In case you were thinking about traveling abroad this summer after more than a year of COVID-19 restrictions, all U.S. citizens will need a vaccine passport to travel to Europe.
European Commission President Ursula von der Leyen told the New York Times on Sunday that tourists will need to have received both doses of a COVID-19 vaccine to travel to any of the 27 member states of the European Union. “All 27 member states will accept, unconditionally, all those who are vaccinated with vaccines that are approved by E.M.A. [European Medicines Agency],” von der Leyen said.
The three vaccines being deployed in the United States — Moderna, Pfizer, and Johnson & Johnson — have been approved by the E.M.A. European regulators also gave the go-ahead on the AstraZeneca vaccine, while the U.S. Food and Drug Administration is still reviewing it for approval.
The specifics of how American tourists will have to provide proof of vaccination are still being worked out. Officials in Brussels told the Times a “low-tech solution” will suffice as the United States and international governments work out the kinks of delivering a program “acceptable and readable in the European Union, and vice versa.” The Brussels officials explained that an American tourist would receive a “vaccine certificate” for the European Union after arriving and demonstrating proof of a document validated by the U.S. government, reinforcing many Americans’ concerns about federally issued vaccine passports in the United States.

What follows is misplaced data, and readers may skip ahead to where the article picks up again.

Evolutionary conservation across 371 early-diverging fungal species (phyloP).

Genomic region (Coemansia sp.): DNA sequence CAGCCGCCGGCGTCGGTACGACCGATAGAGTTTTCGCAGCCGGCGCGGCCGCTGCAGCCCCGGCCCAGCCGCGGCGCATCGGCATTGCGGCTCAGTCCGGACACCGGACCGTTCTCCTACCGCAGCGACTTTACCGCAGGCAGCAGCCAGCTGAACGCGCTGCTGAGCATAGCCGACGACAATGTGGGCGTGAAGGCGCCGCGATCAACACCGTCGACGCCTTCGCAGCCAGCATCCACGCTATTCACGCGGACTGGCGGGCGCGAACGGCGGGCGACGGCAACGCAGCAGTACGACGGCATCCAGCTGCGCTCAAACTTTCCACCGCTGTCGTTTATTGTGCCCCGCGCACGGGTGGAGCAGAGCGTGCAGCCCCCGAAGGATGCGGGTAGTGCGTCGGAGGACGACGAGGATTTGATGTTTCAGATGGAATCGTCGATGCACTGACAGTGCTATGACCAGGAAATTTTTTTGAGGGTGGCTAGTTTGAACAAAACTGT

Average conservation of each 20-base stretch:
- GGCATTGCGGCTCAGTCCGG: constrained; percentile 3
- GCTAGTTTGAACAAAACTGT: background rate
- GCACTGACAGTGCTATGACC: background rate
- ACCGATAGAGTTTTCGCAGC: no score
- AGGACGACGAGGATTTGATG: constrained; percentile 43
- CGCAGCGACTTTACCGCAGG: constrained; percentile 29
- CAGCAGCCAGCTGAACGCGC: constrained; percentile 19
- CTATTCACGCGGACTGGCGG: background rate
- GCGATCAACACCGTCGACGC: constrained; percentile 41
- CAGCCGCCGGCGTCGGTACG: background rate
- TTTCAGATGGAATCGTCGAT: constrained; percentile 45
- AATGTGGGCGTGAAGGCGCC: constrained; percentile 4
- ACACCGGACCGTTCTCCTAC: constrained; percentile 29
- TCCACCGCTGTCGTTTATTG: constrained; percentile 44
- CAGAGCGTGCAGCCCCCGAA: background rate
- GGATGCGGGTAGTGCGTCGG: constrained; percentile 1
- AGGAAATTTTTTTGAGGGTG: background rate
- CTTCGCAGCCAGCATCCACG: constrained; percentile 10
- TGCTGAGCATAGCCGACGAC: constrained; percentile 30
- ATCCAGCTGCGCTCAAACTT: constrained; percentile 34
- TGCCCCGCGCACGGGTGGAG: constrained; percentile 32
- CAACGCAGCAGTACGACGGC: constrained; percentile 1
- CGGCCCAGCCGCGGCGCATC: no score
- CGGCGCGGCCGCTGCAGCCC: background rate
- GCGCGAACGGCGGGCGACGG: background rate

In April, the White House claimed the U.S. government would not mandate vaccine passports domestically, but internationally, proof of vaccination is a different story. In March, the Washington Post spoke to five White House administration officials who said coronavirus coordinator Jeff Zients is leading an effort to develop vaccine passports with the private sector. Thirty international airlines sent a letter to Zients asking for Biden to move swiftly on vaccine passports.
The EU proposed a “Digital Green Certificate” program on March 17 that provides electronic proof of whether someone has been vaccinated, received a negative COVID-19 test, or recovered from the virus. The certificates, which are issued by member state governments for travel, are digital through a QR code, but travelers can request a paper copy. “The Digital Green Certificate contains necessary key information such as name, date of birth, date of issuance, relevant information about vaccine/ test/recovery and a unique identifier,” the website notes, and they are planned to be included in “national health records systems.”
Europe has maintained strict precautions. As of Jan. 28, only travelers from identified low COVID-19 transmission-level countries, such as New Zealand and South Korea, have been permitted to enter EU states.